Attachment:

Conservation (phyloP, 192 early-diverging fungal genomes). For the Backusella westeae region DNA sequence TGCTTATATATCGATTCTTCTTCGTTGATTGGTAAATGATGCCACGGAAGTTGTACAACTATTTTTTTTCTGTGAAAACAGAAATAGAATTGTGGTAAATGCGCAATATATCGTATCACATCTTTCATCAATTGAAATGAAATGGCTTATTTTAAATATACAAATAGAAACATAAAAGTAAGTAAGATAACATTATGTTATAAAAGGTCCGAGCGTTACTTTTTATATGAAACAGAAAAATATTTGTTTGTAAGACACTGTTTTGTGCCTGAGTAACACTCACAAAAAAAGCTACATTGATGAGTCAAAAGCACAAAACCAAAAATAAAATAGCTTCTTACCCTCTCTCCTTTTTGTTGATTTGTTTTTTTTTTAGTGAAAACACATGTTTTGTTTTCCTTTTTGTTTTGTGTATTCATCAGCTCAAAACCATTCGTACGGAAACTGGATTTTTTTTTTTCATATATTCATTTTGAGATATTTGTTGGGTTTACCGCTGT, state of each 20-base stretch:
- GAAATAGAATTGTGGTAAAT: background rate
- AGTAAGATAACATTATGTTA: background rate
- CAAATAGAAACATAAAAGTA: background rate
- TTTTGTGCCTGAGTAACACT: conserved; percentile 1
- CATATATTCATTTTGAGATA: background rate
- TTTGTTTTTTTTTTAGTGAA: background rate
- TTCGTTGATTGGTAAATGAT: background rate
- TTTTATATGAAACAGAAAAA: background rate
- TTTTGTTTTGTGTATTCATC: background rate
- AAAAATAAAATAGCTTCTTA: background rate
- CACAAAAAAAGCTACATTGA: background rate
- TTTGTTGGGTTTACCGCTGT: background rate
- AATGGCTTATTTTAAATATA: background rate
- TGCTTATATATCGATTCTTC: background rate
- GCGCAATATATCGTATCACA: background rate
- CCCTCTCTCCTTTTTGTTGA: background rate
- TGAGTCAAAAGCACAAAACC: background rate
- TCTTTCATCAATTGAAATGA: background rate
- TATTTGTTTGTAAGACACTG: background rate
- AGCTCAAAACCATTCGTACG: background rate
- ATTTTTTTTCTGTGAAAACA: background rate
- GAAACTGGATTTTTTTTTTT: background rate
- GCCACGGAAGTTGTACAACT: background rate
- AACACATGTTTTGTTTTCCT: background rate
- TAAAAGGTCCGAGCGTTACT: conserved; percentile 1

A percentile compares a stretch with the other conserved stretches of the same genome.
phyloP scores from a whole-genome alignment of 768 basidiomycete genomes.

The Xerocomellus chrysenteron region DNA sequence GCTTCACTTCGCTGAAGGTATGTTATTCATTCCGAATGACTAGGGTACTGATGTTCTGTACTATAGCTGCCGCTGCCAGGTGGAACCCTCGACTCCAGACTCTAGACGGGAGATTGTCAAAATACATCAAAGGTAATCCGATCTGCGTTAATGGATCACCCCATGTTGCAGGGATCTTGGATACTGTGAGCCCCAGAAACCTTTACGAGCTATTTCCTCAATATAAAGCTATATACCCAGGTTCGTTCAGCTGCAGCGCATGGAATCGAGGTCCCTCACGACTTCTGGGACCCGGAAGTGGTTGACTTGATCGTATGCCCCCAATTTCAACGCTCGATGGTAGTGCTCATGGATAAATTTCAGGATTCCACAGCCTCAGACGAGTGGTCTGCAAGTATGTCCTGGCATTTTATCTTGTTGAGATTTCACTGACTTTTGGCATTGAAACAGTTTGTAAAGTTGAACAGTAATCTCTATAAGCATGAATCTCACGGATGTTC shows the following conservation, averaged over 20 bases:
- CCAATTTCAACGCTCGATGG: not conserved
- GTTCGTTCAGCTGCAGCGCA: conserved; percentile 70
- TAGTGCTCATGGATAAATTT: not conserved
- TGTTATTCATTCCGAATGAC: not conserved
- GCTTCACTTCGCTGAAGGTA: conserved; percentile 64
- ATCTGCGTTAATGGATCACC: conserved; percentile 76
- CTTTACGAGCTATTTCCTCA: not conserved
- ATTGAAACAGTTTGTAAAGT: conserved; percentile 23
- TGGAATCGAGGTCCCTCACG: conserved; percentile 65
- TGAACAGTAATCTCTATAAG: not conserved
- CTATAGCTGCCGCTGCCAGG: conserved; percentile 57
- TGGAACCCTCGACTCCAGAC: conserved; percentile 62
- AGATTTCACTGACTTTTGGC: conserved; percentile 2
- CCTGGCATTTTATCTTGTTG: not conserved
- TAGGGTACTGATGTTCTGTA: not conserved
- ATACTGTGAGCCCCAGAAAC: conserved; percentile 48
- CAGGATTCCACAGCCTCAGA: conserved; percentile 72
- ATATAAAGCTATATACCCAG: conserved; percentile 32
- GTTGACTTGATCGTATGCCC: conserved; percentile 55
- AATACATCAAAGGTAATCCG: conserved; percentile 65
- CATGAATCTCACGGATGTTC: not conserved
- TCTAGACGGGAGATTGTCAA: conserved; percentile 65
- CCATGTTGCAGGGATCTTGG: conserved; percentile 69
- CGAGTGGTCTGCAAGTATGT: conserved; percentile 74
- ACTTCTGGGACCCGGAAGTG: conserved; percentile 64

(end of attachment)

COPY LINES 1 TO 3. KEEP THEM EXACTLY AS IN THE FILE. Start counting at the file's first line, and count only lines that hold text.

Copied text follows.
Conservation (phyloP, 192 early-diverging fungal genomes). For the Backusella westeae region DNA sequence TGCTTATATATCGATTCTTCTTCGTTGATTGGTAAATGATGCCACGGAAGTTGTACAACTATTTTTTTTCTGTGAAAACAGAAATAGAATTGTGGTAAATGCGCAATATATCGTATCACATCTTTCATCAATTGAAATGAAATGGCTTATTTTAAATATACAAATAGAAACATAAAAGTAAGTAAGATAACATTATGTTATAAAAGGTCCGAGCGTTACTTTTTATATGAAACAGAAAAATATTTGTTTGTAAGACACTGTTTTGTGCCTGAGTAACACTCACAAAAAAAGCTACATTGATGAGTCAAAAGCACAAAACCAAAAATAAAATAGCTTCTTACCCTCTCTCCTTTTTGTTGATTTGTTTTTTTTTTAGTGAAAACACATGTTTTGTTTTCCTTTTTGTTTTGTGTATTCATCAGCTCAAAACCATTCGTACGGAAACTGGATTTTTTTTTTTCATATATTCATTTTGAGATATTTGTTGGGTTTACCGCTGT, state of each 20-base stretch:
- GAAATAGAATTGTGGTAAAT: background rate
- AGTAAGATAACATTATGTTA: background rate